Hack Squat

The hack machine is another monster piece of metal. The carriage weighs 300-plus all by itself. All the EliteFTS leg machines I see are beasts. And without a doubt, they're the best I've ever used.

You can tell Dave puts a lot of thought into the design and function of each of these. I love the hack squat personally, so I couldn't wait to test it out. Also, I've been curious to see how Dave will do on hacks since he doesn't have a tight powerlifting suit on to get him out of the bottom, and he knows that I like to sink these rock-bottom.

Dave does his first set. Every rep is Jacque Cousteau deep. Again he's controlling the weight on the way down, executing exactly what I'm looking for. After three sets we do a final triple drop-set to murder our quads.

At this point, my head's spinning a little, and I feel like passing out. But that's the way I normally feel after a leg workout, so I'm prepared for it. Dave's sweating bullets and still fighting, so it's time to do more.

Walking Lunges with Chains, Glute-Ham Raises

Walking Lunges with Chains

We choose walking lunges with chains wrapped around our necks.

We're nearing the end of the workout and I can tell Dave's struggling. You should struggle when you train this way. Toughen up, because this ride's not meant for the weak-spirited.

I laugh when I hear people say, "I did your leg workout no problem." Well, you may have done the exercises, but if it was no problem then you didn't do them the way I asked!

By now, it's crystal clear to me that Dave has been doing what I've been asking. After three or four sets of glute-ham raises, we call it a day.


I want to get a better idea of the extent of Dave's injuries before he moves on to his next phase of training. He's at week ten, on the tail-end of a twelve-week program. I've been making adjustments based on a questionnaire I gave him. His answers on the questionnaire look like a list of every injury known in powerlifting.

We talk about his shoulders first. His range of motion is bad. I knew it would be, but had no idea we'd have to say buh-bye to even standard side laterals. We already had to pull overhead pressing out of his shoulder training, but it's clear that we'll now have to rely more on hang and swing rear-delt laterals, and heavy side-lateral partials where you tilt your head back and just move the weight about six inches.

Truthfully, I think the hang and swing rear laterals give shoulders a rounder, bowling-ball look anyway, and Dave is after a specific look now, not just general size.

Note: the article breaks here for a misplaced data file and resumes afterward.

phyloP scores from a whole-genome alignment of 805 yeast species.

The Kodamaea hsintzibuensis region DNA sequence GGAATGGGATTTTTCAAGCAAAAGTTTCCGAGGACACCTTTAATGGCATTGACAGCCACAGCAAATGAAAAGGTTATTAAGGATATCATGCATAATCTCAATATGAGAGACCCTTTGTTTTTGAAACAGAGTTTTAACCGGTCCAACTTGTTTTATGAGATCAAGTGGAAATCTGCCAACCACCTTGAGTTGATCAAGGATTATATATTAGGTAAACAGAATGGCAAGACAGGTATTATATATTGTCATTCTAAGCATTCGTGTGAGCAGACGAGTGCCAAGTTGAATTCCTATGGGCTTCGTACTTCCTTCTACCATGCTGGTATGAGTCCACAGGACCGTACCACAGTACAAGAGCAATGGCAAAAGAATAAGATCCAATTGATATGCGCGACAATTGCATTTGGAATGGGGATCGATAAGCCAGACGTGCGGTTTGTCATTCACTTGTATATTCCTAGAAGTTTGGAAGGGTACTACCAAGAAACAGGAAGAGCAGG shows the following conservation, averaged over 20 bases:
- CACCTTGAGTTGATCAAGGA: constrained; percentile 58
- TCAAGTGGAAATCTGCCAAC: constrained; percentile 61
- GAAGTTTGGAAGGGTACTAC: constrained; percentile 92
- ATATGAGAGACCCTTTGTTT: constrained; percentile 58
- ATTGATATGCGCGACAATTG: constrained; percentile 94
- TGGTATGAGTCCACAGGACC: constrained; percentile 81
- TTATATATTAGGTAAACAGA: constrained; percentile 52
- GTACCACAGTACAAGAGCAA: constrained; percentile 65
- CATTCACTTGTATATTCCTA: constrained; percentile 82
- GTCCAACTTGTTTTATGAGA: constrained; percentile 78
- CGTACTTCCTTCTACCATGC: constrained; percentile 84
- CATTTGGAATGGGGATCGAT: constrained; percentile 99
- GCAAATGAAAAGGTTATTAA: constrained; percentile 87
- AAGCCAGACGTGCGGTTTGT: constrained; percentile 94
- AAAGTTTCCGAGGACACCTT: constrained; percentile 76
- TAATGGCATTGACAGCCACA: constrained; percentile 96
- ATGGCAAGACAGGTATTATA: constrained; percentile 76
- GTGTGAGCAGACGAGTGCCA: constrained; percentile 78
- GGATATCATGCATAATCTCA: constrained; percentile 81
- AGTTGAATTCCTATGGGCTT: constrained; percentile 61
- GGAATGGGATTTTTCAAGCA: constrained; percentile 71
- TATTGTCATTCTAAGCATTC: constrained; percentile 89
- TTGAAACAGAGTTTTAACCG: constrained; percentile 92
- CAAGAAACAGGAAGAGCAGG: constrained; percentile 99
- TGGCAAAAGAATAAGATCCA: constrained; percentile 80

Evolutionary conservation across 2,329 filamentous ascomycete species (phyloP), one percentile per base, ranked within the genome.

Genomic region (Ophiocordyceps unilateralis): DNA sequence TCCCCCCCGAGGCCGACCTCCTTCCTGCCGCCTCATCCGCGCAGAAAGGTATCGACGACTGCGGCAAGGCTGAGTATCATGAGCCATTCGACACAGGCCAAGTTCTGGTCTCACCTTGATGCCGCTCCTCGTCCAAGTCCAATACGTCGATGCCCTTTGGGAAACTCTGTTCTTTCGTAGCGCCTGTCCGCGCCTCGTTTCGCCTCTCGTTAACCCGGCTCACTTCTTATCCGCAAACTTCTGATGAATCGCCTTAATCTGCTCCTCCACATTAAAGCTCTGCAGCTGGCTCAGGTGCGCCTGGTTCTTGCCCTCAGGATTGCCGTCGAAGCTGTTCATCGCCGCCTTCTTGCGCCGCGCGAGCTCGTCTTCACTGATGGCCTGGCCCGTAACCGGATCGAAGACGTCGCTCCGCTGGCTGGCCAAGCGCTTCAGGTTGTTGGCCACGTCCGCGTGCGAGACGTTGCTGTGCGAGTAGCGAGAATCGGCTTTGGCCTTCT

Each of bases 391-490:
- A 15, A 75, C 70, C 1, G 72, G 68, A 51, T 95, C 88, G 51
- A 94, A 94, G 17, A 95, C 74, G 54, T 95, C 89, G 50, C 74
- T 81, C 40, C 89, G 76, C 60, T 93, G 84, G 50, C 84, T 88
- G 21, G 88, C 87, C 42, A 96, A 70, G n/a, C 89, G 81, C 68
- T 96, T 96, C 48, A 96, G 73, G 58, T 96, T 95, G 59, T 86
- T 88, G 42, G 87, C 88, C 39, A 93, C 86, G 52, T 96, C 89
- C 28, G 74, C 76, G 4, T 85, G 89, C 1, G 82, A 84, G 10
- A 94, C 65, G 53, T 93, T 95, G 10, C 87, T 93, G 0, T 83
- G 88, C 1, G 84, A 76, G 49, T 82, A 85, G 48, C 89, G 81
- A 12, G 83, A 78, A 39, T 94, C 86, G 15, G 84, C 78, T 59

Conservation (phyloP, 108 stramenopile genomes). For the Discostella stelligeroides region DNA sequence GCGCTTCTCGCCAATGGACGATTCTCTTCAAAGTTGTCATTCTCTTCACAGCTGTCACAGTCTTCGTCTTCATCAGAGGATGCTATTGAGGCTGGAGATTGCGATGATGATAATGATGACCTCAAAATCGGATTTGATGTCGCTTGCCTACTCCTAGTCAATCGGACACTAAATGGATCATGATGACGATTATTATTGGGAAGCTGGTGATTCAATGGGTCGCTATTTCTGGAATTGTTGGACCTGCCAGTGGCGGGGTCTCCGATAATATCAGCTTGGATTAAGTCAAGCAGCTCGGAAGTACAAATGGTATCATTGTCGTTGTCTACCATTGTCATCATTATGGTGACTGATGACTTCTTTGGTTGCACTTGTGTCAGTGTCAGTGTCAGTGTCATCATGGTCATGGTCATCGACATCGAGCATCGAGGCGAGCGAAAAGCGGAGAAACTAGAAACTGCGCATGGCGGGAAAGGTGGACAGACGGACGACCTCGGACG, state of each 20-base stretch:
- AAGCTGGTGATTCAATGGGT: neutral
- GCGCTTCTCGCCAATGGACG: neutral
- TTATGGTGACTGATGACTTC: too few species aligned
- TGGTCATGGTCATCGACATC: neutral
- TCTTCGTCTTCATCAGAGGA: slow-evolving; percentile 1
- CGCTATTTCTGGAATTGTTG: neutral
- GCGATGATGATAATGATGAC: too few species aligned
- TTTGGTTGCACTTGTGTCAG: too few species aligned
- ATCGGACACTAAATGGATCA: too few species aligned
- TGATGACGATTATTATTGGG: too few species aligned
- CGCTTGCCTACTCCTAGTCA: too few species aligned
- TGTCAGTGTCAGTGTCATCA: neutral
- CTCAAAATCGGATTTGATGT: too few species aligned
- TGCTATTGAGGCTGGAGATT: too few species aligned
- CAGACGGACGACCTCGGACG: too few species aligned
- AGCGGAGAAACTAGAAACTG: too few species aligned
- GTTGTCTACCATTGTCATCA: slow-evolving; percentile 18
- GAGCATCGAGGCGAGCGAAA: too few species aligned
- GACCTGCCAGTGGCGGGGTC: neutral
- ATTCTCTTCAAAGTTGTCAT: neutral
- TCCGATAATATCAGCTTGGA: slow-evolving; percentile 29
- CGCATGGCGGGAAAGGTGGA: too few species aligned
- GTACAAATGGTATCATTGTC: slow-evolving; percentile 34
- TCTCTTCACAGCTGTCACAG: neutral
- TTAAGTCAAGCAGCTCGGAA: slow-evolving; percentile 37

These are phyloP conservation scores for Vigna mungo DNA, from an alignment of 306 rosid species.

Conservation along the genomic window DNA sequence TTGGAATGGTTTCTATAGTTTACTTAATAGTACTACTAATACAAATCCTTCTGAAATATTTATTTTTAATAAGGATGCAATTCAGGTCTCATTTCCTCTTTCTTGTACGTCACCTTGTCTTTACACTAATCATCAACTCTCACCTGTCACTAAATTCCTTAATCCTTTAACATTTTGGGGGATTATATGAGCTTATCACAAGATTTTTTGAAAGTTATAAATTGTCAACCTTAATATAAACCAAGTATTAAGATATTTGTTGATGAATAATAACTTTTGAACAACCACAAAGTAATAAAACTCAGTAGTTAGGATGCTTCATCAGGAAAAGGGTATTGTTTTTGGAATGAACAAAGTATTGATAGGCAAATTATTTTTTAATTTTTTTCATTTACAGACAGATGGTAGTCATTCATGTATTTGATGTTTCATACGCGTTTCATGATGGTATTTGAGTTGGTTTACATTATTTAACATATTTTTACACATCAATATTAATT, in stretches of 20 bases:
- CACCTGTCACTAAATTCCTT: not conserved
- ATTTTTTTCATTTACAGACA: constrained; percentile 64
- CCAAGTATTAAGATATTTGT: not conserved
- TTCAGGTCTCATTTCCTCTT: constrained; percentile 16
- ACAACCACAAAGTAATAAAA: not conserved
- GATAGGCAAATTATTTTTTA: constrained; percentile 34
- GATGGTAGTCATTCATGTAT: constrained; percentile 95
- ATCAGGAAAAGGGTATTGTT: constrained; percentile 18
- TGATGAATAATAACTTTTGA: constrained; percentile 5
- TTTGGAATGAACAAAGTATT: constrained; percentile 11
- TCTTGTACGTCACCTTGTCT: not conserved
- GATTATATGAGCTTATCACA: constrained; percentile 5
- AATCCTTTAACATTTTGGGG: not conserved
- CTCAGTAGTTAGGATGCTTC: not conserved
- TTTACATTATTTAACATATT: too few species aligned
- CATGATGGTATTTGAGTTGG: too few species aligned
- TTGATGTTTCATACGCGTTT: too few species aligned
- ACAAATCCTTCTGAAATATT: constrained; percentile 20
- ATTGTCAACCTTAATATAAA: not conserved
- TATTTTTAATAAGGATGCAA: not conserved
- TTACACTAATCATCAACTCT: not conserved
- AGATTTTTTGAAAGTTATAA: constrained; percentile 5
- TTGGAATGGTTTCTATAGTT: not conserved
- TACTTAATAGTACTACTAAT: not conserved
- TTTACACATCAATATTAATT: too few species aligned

He's also torn a pec, actually he's torn both, but one was visually crater-like, and I don't know how he'll get much growth on that pec.

We'll probably continue to be creative in our approach, especially with exercise sequences. It probably can't get worse, but why would you sequence compound movement first in someone's routine that has already suffered severe injuries from doing the exact same thing?

We may try to get his shoulders and arms so massive the pec tears won't matter. They'll be a visual distraction. Dave's arms are healthy, no tears to the bi's or tri's, so we'll continue to train them in our normal high-volume, high-tension way with extra volume here and there on other days. There's a lot of muscle there, but I think we can get them even bigger.

For back, I don't really want to change much in Dave's training. He seems to be doing well. What we talk about instead is what I could do differently in my own training. I wanted ideas on how to apply more band tension in my back training routines, and Dave's got a few tricks up his sleeve in that department.

What's to Come

I can't really put into words how awesome it is to train with Dave, to learn from him, to beat him to death on hack squats (ha ha), and to just feed off his passion for training. The feeling is indescribable.

I'll reveal Dave's diet and overall health plan next time around. He's come a long way, and he'll always be fighting certain obstacles that'll require more detail than the typical diet can provide.

If you want to know more about the Dave and Dog experience, join us below on the Livespill!